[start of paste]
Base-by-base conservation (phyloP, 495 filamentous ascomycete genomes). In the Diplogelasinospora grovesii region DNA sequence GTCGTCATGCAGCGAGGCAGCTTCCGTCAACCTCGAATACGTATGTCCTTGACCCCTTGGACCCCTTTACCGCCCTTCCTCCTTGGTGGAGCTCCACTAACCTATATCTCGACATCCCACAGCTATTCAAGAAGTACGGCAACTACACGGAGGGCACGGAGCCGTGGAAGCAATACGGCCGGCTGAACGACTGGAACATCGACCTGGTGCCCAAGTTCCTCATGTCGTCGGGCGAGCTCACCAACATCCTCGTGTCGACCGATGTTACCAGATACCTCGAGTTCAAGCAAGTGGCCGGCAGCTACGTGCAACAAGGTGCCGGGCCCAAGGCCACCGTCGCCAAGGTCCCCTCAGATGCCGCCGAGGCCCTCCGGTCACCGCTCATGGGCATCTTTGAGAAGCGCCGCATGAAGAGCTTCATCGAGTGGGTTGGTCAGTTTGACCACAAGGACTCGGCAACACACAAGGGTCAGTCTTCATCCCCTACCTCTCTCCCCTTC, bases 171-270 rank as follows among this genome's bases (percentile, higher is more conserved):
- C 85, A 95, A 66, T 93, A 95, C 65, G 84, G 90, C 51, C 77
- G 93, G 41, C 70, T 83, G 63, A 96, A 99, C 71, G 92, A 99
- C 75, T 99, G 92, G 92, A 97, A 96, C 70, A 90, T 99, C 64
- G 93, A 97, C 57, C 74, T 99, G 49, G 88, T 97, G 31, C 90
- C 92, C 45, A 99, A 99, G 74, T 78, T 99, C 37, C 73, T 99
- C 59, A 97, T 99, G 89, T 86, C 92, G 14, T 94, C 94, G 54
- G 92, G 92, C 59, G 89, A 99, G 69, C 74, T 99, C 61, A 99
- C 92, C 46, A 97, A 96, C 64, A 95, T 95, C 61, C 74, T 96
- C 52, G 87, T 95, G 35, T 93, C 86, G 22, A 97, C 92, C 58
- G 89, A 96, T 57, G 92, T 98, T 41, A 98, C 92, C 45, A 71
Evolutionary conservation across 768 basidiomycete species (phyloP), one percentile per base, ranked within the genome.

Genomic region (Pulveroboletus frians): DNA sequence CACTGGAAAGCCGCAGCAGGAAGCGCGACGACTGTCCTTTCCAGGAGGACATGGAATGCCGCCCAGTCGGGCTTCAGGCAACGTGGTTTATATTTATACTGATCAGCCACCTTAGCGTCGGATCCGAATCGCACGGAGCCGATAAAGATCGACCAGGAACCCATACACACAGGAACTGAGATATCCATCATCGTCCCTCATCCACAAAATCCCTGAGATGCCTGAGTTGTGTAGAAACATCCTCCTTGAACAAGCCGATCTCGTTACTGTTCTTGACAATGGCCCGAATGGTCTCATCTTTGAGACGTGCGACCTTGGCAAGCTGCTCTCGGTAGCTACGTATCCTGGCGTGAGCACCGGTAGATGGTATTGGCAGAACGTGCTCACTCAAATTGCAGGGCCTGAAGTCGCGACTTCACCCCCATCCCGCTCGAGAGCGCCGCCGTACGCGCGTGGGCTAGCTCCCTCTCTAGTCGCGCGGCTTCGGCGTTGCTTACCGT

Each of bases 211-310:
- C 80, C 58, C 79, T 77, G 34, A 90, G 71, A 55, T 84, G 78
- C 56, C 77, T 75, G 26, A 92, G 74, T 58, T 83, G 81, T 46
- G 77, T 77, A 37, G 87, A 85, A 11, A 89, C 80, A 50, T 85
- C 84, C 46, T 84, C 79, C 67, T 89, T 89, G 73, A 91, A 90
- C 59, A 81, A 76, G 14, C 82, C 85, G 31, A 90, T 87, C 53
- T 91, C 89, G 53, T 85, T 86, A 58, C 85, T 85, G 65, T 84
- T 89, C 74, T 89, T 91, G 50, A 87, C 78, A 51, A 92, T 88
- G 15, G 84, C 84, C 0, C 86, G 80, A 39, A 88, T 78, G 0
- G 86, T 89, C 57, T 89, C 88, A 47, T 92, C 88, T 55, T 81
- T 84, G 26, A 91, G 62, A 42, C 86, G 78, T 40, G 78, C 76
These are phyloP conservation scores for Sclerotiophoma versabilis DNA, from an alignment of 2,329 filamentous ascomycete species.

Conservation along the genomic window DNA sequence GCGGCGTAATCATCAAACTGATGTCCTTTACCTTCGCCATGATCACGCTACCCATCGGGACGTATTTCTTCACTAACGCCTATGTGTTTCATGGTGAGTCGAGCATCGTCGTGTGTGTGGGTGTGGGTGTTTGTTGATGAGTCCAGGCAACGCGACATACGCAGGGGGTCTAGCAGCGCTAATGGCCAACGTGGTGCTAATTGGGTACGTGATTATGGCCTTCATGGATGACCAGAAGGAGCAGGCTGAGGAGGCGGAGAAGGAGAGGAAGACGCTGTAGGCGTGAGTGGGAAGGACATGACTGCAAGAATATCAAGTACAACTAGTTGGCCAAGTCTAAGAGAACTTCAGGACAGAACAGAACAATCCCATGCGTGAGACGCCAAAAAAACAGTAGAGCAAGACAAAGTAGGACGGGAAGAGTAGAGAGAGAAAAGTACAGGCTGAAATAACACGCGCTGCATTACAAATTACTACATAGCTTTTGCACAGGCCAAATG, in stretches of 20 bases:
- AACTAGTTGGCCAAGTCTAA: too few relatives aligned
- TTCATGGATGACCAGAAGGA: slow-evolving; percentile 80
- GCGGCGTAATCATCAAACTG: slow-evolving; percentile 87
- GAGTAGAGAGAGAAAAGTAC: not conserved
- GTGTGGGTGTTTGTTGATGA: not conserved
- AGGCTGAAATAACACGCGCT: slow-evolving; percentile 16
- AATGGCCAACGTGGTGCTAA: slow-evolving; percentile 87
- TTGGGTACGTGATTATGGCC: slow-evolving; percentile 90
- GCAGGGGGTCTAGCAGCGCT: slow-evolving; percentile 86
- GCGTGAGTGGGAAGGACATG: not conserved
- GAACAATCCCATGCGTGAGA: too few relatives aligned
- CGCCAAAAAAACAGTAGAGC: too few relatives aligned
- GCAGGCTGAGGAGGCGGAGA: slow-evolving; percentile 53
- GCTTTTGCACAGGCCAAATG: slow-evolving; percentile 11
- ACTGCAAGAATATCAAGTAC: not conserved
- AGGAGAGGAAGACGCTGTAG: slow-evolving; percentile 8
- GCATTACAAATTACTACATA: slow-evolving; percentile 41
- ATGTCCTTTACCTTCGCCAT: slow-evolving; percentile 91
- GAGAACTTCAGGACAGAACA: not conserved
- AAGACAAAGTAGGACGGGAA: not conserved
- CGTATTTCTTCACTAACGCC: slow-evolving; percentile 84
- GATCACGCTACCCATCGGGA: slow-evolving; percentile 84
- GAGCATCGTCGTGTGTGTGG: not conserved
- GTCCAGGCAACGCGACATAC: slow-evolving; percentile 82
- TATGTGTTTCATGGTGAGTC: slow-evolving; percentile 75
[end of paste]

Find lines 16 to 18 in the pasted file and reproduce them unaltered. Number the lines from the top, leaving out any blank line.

- C 56, C 77, T 75, G 26, A 92, G 74, T 58, T 83, G 81, T 46
- G 77, T 77, A 37, G 87, A 85, A 11, A 89, C 80, A 50, T 85
- C 84, C 46, T 84, C 79, C 67, T 89, T 89, G 73, A 91, A 90